Entering the game, having help turn Wisconsin's six-game losing streak into a modest two-game winning streak, Hughes hadn't been an integral part of the offense. That's the nice way of saying Hughes fell into the worst shooting slump of his young career.
But while his shot wasn't falling, it was on the defensive end where Hughes had shined. In two games, Hughes' two main assignments have shot a combined 9-for-24 and had little impact on the end result.
For the first time in seemingly a long time, Hughes' impact was two fold.
Making his first three shots from the floor, Hughes scored 11 of his 14 points in the first 20 minutes, helping Wisconsin build a lead it would never relinquish in a dominant 69-52 win over Iowa Wednesday night.
Shooting 6-for-12 from the floor (including 5-for-7 in the first half), Hughes helped the Badgers build a 12-point halftime lead and finished with a collegiate-high six assists, two steals and only one turnover, all of which coming against an Iowa team he was bench against just weeks earlier.
"You can take every category and he worked hard at it," UW coach Bo Ryan said. "If you take every possession and you look at his positioning and where he's steering guys, what he's doing defensively, what he's doing offensively, getting guys into position, he played a pretty good game obviously. It's hard to pick one thing."
Over UW's past two wins, Hughes, who has seen his points per game average drop 0.9 points over the past week, had shot .06 percent from the floor (going 0-for-7 against Illinois and 1-for-10 at Penn State) and finishing with a minuscule four points.
Despite his positive 7-2 assist-to-turnover ratio, Hughes hadn't made a bucket in roughly 70 minutes of game action, a fact that would have bothered the junior point guard had he not been playing sound defense.
Talking openly since the season began about wanting to step up and help fill the defensive void left by Michael Flowers, Hughes' shutdown defense over the prior two games has been a big lift to a Badger team that had been struggling with their defensive identity.
Against Illinois, Hughes kept the Illini's leading scorer, Demetri McCamey, to only 12 points and zero free throw attempts, a significant achievement seeing as McCamey went 11-for-13 from the line and scored 25 points in Illinois' 64-57 victory in Champaign on Jan.24.
After holding PSU's Talor Battle to a season-low six points on 2-for-11 shooting in UW's 65-61 home win over Penn State Jan. 3, Hughes limited Battle to just 4-for-15 (26.7 percent) from the floor and shutdown the Big Ten's third-leading three-point marksman, as Battle turned in an 0-for-6 from three-point range in UW's 10-point road win on Sunday.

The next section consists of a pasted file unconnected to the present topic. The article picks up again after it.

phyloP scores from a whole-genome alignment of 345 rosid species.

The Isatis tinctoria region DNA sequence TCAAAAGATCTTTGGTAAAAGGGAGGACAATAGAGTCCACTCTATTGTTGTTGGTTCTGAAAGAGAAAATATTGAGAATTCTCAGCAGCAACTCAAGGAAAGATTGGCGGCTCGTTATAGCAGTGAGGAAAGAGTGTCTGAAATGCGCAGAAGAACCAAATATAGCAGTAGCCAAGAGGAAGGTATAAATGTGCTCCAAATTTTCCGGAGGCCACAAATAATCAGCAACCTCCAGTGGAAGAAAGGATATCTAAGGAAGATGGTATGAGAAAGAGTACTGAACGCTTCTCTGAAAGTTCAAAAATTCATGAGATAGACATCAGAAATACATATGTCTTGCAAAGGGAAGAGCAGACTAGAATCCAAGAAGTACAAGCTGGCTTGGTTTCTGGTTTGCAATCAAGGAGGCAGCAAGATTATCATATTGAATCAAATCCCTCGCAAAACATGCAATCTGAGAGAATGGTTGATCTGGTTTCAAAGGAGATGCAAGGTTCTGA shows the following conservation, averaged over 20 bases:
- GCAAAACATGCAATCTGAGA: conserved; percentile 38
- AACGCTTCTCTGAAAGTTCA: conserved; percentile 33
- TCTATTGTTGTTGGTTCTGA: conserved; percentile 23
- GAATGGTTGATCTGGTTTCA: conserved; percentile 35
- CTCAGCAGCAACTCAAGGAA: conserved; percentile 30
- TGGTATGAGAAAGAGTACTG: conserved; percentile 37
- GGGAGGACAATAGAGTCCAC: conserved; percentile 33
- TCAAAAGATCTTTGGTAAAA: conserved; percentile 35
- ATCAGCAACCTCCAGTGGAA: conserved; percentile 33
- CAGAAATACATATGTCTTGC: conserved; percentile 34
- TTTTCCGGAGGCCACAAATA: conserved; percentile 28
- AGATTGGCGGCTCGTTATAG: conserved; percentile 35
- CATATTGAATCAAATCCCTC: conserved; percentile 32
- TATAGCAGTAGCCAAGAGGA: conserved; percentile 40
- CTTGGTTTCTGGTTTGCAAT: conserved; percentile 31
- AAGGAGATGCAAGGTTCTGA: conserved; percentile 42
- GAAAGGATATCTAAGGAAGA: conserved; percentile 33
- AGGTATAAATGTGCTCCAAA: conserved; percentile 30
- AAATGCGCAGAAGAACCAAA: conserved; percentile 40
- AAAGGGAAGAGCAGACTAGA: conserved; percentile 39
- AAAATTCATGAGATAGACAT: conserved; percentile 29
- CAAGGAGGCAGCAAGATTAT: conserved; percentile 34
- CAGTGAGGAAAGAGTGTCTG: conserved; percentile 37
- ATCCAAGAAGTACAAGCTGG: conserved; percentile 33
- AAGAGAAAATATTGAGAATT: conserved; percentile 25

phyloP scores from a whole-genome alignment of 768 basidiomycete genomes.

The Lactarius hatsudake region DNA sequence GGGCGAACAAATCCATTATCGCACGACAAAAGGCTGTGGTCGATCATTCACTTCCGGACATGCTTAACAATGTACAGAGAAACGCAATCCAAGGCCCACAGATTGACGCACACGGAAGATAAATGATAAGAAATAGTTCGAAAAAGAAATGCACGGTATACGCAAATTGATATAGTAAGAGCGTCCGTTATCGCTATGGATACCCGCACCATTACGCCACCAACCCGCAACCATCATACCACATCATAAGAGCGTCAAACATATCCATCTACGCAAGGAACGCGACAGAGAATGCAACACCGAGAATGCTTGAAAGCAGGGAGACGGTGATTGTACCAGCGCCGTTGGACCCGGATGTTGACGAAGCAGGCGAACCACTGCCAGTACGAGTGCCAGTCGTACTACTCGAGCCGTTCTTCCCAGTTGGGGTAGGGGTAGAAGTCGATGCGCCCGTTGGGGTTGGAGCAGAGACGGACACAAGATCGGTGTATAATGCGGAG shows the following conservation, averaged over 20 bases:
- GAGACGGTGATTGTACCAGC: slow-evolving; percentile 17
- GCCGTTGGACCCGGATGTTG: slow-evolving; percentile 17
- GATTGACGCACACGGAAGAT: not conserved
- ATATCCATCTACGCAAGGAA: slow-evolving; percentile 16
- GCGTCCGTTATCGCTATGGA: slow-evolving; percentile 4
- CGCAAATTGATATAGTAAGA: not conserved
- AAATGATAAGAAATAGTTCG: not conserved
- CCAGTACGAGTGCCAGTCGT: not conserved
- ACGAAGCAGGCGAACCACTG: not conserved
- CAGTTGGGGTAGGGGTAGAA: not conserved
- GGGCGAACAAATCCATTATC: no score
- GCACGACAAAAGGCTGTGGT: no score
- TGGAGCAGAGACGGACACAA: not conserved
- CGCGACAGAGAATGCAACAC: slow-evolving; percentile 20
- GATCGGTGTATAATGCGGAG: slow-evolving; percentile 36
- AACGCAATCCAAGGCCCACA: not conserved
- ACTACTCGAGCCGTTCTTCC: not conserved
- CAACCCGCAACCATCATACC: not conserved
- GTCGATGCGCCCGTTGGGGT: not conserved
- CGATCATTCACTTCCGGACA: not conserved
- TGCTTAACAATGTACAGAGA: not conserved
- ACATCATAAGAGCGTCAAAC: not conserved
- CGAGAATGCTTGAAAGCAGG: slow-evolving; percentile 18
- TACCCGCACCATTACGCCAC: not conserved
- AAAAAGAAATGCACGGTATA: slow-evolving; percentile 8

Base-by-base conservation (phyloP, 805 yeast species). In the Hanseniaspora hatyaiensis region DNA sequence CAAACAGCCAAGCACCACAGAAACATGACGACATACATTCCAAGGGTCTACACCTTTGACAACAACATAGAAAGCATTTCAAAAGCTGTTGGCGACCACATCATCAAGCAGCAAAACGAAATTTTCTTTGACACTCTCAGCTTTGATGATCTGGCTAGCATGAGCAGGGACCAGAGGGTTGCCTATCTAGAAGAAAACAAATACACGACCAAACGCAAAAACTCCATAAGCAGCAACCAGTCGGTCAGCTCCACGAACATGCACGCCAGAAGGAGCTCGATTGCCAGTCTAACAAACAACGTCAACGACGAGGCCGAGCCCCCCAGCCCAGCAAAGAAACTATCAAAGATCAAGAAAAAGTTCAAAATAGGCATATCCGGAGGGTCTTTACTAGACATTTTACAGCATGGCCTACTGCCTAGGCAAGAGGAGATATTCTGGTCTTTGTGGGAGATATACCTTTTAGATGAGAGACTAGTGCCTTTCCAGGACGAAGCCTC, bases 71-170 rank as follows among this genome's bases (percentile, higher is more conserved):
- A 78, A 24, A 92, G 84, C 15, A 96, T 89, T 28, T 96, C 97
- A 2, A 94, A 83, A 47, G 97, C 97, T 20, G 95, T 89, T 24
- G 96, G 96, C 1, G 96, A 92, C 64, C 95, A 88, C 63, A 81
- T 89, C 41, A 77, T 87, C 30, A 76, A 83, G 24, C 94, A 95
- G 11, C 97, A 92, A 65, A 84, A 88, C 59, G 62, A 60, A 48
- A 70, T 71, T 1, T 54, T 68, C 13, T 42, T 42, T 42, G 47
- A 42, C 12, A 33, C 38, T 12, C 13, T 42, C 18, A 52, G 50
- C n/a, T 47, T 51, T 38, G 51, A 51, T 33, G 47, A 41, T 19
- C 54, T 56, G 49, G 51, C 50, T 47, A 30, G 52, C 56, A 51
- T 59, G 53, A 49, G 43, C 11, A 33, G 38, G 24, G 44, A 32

"It's about helping the team out any way I can," Hughes said. "As a point guard that's what you are supposed to be doing. You're not supposed to be scoring much, only do it when it's needed."
This time, Hughes lit things up on both sides of the floor. Defensively, Hughes limited sophomore guard Jeff Peterson (Iowa's second leading scorer) to 3-for-7 from the floor and 10 points. With Hughes guarding him, Peterson only made two shots and never drew a foul from the Wisconsin junior.
For the game, the Badgers' ball pressure turned 14 Iowa turnovers into 29 points.
"They were picking us apart off the ball screens and had target practice at the top of the key," Hughes said. "We didn't have our hands up and that was out main focus. We stuck to our rules and didn't let the game get out of hand.
"We turned our defense around the last three games. We feed off of that and that creates good open shots for our offense."
For the first time, those open shots were in the post. After shooting 34 three pointers in their last two games, the Badgers didn't settle for the deep ball until at least giving a look into the post. The result was UW scoring 28 points in the post and 7-for-12 from three-point range.
"I was settling for the long ball and didn't get the ball into the lane, which I should be doing and distributing the ball," Hughes said of his struggles. "That was my main focus of the game – trying to beat my guy, draw another defender and kick it to the open guy. It worked to our favor today."
As it turns out, Hughes' focus turned out to be a momentum shift for Wisconsin.
With 27 second left on the first-half clock and the Badgers up 29-24, Hughes intercepted a Jake Kelly's pass and raced down the court for a lay-in.
Before Iowa freshman Matt Gatens inbounded the ball, he and senior Marcus Landry got tangled up, resulting in Gatens throwing a forearm that knocked Landry to the floor and getting a technical for his actions.
After Jason Bohannon converted the pair of free throws, Hughes, with four seconds left on the clock, drove the lane, drew the defender and kicked the ball out to Bohannon, who nailed the three at the buzzer, capping a 7-0 run in the final 27 seconds and keeping Wisconsin ahead for good.
"I thought Pop's decision at the end on the pass to J-Bo, he drew the guy, drive, dished and delivered," Ryan said. "That was a big difference for us going into the locker room."
Added senior Joe Krabbenhoft: "That was huge momentum. The crowd really got into it. That was the loudest it's gotten all year. It was nice to see that."